Albert Brooks on entertaining the world one Tweet at a time
We've been building to our big interview with Albert Brooks the last few days by dropping a few extraneous nuggets here and there. Friday it was Brooks's feelings on being a part of the Pixar family and his sequel pitch for "Finding Nemo." Yesterday it was his take on Steven Soderbergh's kinda, sorta retirement. Today, though, it's all about his impressive presence on the social networking website Twitter.
Basically, if you're on Twitter and you don't follow @albertbrooks, you're missing out. With so many celebrities taking to the site for boring self-promotional outreach or opportunistic, blank-faced PR on behalf of this or that cause, it's always refreshing when someone actually uses it for creative and entertaining means, peeling back the layers a bit to offer up a little personality.
And Brooks taken to it like a duck to water. Whether it's one-liners or humorous takes on current events, he's using the platform well. It was launched ostensibly to promote his recent book, "2030," but it has folded in nicely with "Drive" PR over the last few weeks. (And, he tells me, he has an affinity for In Contention because the first Tweet he got in response to the film's Cannes bow was from our own Guy Lodge, before he'd heard word one out of the fest.)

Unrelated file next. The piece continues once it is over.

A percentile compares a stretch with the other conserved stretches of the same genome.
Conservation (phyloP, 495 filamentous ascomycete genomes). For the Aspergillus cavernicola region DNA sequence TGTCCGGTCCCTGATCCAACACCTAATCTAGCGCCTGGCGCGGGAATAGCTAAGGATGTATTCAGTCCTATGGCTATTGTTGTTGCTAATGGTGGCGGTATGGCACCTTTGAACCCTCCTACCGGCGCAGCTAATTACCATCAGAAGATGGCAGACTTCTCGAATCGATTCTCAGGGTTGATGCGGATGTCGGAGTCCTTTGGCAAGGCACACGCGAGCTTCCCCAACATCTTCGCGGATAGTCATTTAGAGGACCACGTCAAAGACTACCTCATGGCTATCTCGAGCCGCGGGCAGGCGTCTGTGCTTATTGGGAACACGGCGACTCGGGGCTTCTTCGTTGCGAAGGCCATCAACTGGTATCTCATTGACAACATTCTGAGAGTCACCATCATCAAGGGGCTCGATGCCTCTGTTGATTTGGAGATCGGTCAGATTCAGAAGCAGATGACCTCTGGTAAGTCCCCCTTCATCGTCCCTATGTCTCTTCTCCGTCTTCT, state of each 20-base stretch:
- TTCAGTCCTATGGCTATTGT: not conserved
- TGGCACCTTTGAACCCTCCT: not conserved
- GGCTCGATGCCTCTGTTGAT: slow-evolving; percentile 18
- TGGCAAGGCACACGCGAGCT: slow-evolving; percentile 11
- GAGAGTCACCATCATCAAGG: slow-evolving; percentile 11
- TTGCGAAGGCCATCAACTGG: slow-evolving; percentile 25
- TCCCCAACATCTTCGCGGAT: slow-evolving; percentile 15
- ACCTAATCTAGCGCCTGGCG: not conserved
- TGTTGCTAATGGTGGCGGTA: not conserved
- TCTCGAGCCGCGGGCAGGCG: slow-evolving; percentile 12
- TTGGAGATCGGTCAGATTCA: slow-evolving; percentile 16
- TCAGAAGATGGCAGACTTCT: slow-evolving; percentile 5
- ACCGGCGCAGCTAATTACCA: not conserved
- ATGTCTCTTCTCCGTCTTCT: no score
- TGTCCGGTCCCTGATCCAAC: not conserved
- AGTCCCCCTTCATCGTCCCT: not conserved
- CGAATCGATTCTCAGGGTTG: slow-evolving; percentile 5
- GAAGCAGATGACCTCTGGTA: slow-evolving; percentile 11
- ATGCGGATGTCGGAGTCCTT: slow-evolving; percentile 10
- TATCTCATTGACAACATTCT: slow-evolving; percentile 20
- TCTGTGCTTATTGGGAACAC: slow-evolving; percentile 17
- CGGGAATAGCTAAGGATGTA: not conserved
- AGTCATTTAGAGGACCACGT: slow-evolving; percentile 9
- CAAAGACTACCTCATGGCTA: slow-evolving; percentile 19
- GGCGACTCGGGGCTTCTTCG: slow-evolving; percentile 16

Here are his thoughts on entertaining the world, one Tweet at a time:
"I tell you, it's funny. You'd be surprised. I put more thought into this than I should for a medium that produces zero income. I'll run these by my wife. 'What do you think? You like it?' I'll call a friend. I take it, like, seriously. I know what you mean, though. There's a lot of people who just say, 'Oh, watch me at eight o'clock tonight.'
"I like it because it lets me comment on the news and the sort of day's events. I have no knowledge of Facebook. Facebook doesn't interest me. I know what it is I just don't have any desire to go on it. But Twitter, I like these ways of sort of commenting on, you know, the republican debate. If I wasn't doing that I'd be calling a buddy and doing it on the phone. So I'm calling hundreds of thousands of buddies."
But how would his "Drive" character, mobster Bernie Rose, take to Twitter? Brooks put a lot of effort into his backstory so he's quick with a reply:
"Bernie wouldn't know what Twitter is. Bernie wouldn't have ever heard of it. The only thing that Bernie would be doing on his computer is gambling."
Check back tomorrow for our full interview with Brooks as it'll be all about Nicolas Winding Refn's "Drive" and the buzz he's getting for his supporting performance in the film.